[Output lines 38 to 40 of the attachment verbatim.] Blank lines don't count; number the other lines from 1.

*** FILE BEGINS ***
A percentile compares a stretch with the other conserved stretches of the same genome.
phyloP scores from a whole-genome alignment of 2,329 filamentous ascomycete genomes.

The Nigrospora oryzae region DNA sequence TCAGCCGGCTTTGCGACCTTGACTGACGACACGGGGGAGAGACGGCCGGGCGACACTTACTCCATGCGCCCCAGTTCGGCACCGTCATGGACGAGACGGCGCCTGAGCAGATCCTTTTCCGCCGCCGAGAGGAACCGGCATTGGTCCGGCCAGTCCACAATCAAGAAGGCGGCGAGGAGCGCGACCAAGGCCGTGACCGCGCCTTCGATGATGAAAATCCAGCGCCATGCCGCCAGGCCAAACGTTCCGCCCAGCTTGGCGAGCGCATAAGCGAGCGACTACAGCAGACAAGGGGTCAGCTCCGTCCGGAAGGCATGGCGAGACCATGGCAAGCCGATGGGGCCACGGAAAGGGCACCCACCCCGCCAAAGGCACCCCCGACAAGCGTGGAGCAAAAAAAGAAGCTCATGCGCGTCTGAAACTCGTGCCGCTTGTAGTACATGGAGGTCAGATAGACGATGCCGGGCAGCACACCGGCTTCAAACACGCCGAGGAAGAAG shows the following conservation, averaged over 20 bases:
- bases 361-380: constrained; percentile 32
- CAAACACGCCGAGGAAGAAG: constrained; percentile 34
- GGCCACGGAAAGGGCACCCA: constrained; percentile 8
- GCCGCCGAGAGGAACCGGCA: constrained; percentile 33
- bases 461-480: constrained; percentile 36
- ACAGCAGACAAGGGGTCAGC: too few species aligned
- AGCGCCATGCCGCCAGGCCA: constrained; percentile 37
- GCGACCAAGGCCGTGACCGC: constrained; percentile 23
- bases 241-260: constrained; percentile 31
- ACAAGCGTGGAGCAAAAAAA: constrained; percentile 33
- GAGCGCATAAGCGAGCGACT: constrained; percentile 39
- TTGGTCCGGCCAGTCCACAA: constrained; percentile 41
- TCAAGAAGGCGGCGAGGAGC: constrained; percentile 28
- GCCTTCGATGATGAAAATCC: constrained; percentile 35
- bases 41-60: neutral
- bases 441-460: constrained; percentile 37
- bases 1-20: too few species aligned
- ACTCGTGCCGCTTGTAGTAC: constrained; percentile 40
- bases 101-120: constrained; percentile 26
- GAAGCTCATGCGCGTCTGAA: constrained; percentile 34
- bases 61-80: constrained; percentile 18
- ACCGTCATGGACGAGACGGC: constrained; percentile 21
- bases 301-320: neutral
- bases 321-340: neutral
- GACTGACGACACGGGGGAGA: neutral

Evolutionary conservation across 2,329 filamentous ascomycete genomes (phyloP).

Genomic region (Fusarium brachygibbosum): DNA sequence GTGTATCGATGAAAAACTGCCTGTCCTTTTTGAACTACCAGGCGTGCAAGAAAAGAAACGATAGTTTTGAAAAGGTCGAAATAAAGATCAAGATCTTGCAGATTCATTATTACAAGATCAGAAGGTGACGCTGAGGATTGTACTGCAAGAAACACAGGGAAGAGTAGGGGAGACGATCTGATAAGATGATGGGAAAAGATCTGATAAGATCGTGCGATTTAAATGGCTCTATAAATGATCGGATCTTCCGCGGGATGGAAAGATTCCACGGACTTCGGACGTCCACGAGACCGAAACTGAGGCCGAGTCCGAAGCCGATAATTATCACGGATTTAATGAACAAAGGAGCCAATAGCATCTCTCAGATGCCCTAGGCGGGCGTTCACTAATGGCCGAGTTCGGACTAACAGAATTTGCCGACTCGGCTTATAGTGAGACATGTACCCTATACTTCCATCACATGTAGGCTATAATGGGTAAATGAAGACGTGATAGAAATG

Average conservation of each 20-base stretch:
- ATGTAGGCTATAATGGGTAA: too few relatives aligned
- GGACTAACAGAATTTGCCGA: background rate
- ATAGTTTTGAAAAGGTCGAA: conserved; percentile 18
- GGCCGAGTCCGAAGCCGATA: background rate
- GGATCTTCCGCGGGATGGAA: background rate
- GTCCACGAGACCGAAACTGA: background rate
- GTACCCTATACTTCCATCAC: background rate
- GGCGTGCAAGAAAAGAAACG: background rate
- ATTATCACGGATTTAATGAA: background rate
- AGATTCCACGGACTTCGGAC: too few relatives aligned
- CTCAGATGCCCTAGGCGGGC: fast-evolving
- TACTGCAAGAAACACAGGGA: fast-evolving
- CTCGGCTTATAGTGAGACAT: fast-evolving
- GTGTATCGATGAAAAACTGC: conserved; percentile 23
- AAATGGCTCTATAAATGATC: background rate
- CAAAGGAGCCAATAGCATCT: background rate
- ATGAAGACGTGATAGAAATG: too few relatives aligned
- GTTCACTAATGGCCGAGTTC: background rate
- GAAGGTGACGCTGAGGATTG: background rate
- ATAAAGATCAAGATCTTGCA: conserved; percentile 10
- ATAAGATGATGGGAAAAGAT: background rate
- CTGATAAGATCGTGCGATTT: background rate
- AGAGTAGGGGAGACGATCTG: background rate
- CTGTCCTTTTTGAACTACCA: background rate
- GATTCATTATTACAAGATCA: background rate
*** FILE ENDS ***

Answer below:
- GTACCCTATACTTCCATCAC: background rate
- GGCGTGCAAGAAAAGAAACG: background rate
- ATTATCACGGATTTAATGAA: background rate